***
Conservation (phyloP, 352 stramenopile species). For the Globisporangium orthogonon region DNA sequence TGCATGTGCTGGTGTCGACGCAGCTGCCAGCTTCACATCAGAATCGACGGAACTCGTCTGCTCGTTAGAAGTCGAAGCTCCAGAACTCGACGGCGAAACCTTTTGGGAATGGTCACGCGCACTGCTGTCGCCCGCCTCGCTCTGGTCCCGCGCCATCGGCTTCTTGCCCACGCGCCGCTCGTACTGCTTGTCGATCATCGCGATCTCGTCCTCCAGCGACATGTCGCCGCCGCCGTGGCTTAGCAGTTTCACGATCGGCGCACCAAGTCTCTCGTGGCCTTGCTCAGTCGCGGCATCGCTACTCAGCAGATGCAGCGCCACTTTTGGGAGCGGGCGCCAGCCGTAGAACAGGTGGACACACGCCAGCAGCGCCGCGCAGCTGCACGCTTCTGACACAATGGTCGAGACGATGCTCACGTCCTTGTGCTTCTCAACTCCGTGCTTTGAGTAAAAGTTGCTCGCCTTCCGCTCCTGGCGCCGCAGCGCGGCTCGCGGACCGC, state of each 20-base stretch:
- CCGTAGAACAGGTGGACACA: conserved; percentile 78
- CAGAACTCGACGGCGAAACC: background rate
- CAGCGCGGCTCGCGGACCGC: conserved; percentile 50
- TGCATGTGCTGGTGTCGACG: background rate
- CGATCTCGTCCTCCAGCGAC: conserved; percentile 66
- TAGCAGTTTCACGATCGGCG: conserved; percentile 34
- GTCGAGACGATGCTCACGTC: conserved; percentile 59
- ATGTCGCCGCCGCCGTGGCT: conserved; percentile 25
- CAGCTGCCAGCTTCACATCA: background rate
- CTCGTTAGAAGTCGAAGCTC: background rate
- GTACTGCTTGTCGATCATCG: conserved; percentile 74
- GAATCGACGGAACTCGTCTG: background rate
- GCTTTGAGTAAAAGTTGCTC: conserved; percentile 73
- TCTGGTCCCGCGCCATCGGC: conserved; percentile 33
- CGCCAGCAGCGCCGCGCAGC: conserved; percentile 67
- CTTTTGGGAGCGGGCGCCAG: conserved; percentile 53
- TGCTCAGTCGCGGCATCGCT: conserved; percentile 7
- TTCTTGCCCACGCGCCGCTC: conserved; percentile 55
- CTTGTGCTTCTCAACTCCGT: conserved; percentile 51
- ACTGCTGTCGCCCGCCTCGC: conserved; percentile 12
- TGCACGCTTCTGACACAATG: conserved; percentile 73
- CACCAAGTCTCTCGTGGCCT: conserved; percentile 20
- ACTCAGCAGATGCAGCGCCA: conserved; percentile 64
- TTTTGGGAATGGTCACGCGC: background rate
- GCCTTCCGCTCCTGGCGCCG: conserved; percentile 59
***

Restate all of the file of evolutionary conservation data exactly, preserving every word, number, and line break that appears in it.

Conservation (phyloP, 352 stramenopile species). For the Globisporangium orthogonon region DNA sequence TGCATGTGCTGGTGTCGACGCAGCTGCCAGCTTCACATCAGAATCGACGGAACTCGTCTGCTCGTTAGAAGTCGAAGCTCCAGAACTCGACGGCGAAACCTTTTGGGAATGGTCACGCGCACTGCTGTCGCCCGCCTCGCTCTGGTCCCGCGCCATCGGCTTCTTGCCCACGCGCCGCTCGTACTGCTTGTCGATCATCGCGATCTCGTCCTCCAGCGACATGTCGCCGCCGCCGTGGCTTAGCAGTTTCACGATCGGCGCACCAAGTCTCTCGTGGCCTTGCTCAGTCGCGGCATCGCTACTCAGCAGATGCAGCGCCACTTTTGGGAGCGGGCGCCAGCCGTAGAACAGGTGGACACACGCCAGCAGCGCCGCGCAGCTGCACGCTTCTGACACAATGGTCGAGACGATGCTCACGTCCTTGTGCTTCTCAACTCCGTGCTTTGAGTAAAAGTTGCTCGCCTTCCGCTCCTGGCGCCGCAGCGCGGCTCGCGGACCGC, state of each 20-base stretch:
- CCGTAGAACAGGTGGACACA: conserved; percentile 78
- CAGAACTCGACGGCGAAACC: background rate
- CAGCGCGGCTCGCGGACCGC: conserved; percentile 50
- TGCATGTGCTGGTGTCGACG: background rate
- CGATCTCGTCCTCCAGCGAC: conserved; percentile 66
- TAGCAGTTTCACGATCGGCG: conserved; percentile 34
- GTCGAGACGATGCTCACGTC: conserved; percentile 59
- ATGTCGCCGCCGCCGTGGCT: conserved; percentile 25
- CAGCTGCCAGCTTCACATCA: background rate
- CTCGTTAGAAGTCGAAGCTC: background rate
- GTACTGCTTGTCGATCATCG: conserved; percentile 74
- GAATCGACGGAACTCGTCTG: background rate
- GCTTTGAGTAAAAGTTGCTC: conserved; percentile 73
- TCTGGTCCCGCGCCATCGGC: conserved; percentile 33
- CGCCAGCAGCGCCGCGCAGC: conserved; percentile 67
- CTTTTGGGAGCGGGCGCCAG: conserved; percentile 53
- TGCTCAGTCGCGGCATCGCT: conserved; percentile 7
- TTCTTGCCCACGCGCCGCTC: conserved; percentile 55
- CTTGTGCTTCTCAACTCCGT: conserved; percentile 51
- ACTGCTGTCGCCCGCCTCGC: conserved; percentile 12
- TGCACGCTTCTGACACAATG: conserved; percentile 73
- CACCAAGTCTCTCGTGGCCT: conserved; percentile 20
- ACTCAGCAGATGCAGCGCCA: conserved; percentile 64
- TTTTGGGAATGGTCACGCGC: background rate
- GCCTTCCGCTCCTGGCGCCG: conserved; percentile 59